Last week was a momentous one for Internet law – first on Wednesday the District of Columbia Court of Appeals overturned much of the Federal Communications Commission network neutrality regulations, then on Friday the President of the United States decided to tighten the rules governing secret surveillance of electronic communications. The latter decision is highly contentious, with many advocates for privacy claiming it does very little to restrict government surveillance of US citizens and nothing for foreigners – such as we Europeans. That sets a precedent for the British government to make even more minor procedural changes, and for the respective agencies in US and UK to continue to swap the metadata that each has gathered on each other’s citizens. That is government control of the Internet secured by gathering private companies’ records of our metadata, whereas the net neutrality ruling in the US sets a precedent for the private censorship by the same Internet access providers –itself authorized or at least not prevented by the same governments. The government actively has tried to shelter Vodafone, Verizon, British Telecom and other IAPs from the ‘reputational damage’ caused by their spying on users’ surfing.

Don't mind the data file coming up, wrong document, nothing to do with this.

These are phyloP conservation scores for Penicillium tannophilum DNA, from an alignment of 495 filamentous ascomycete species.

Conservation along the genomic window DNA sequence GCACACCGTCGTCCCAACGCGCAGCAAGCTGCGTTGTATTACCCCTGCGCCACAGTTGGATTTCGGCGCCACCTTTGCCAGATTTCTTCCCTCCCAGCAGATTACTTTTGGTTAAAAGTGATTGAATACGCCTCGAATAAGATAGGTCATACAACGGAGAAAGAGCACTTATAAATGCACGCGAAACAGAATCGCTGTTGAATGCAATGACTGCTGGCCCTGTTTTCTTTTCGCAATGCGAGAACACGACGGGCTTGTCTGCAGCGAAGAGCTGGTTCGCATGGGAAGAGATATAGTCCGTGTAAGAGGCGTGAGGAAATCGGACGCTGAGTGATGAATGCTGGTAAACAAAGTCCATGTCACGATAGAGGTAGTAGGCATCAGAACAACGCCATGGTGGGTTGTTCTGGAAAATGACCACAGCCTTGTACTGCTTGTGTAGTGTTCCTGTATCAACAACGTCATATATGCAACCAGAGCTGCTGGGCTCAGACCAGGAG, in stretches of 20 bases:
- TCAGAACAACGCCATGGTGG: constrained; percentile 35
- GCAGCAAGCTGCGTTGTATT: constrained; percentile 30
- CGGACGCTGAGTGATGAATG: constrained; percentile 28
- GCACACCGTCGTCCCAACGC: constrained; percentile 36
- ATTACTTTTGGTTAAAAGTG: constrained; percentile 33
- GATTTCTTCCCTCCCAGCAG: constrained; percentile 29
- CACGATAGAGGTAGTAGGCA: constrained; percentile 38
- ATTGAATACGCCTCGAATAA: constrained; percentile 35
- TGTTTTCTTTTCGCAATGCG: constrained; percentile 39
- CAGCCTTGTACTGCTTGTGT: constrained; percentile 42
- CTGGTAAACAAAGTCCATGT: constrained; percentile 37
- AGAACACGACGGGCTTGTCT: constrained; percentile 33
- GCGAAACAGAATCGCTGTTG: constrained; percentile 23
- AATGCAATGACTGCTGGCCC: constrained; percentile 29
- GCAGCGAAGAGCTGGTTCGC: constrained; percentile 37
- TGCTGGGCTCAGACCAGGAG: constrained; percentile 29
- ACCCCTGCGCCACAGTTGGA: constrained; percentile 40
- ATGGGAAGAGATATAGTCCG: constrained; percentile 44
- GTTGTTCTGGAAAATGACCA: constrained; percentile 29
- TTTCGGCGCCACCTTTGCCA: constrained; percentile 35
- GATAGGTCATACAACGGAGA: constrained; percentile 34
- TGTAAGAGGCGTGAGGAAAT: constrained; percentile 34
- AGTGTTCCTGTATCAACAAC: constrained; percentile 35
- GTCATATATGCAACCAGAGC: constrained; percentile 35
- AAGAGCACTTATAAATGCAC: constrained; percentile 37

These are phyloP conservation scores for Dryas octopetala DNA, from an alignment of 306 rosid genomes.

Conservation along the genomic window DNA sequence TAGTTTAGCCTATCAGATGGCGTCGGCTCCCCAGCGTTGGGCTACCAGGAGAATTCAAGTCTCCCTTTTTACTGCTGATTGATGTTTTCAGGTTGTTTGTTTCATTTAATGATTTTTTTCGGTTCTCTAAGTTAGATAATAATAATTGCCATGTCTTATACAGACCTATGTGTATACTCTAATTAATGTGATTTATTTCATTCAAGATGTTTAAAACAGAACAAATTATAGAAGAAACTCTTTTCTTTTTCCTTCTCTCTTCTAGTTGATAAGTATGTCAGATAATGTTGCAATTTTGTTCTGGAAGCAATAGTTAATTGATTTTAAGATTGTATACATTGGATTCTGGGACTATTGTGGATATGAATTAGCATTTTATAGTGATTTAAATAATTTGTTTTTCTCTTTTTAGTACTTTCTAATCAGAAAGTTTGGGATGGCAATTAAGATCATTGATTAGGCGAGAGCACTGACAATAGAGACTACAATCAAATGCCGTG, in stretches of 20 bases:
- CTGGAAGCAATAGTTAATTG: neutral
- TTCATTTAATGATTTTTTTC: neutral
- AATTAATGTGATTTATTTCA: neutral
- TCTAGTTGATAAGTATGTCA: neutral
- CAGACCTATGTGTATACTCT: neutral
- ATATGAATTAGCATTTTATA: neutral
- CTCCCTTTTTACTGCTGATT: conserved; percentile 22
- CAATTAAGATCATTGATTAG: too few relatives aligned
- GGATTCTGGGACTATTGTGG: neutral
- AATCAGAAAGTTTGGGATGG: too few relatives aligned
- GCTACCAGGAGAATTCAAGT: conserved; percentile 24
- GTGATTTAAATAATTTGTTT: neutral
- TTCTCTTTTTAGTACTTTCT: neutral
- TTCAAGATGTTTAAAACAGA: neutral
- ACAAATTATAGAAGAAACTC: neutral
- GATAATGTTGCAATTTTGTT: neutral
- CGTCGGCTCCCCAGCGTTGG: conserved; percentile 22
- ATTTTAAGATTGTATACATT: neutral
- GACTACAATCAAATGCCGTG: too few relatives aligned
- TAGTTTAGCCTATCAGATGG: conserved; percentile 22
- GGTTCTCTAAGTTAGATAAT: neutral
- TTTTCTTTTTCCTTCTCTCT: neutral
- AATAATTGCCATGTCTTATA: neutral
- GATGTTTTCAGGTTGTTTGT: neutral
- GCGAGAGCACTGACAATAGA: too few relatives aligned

There are three lessons from the net neutrality defeat for the FCC, and therefore Obama. The first is that it is extremely difficult to separate out individual items in communications policy: the National Security Agency and other security services need the legal and extra-legal cooperation of the IAPs, and the IAPs need regulatory backing for their decisions to speed up and slow down traffic on the Internet for their own commercial benefit – breaching net neutrality. In both cases, users’ rights to privacy in their browsing are trampled underfoot – most egregiously when British Telecom and behavioural advertising company PHORM intercepted traffic of 30,000 users without any attempt to secure their consent. The government had connived in their deployment of the technology (as I detailed in pp77-79 of my book on Net Neutrality) and was later dragged to the steps of the European Court of Justice before amending their privacy laws to stop such an event happening again.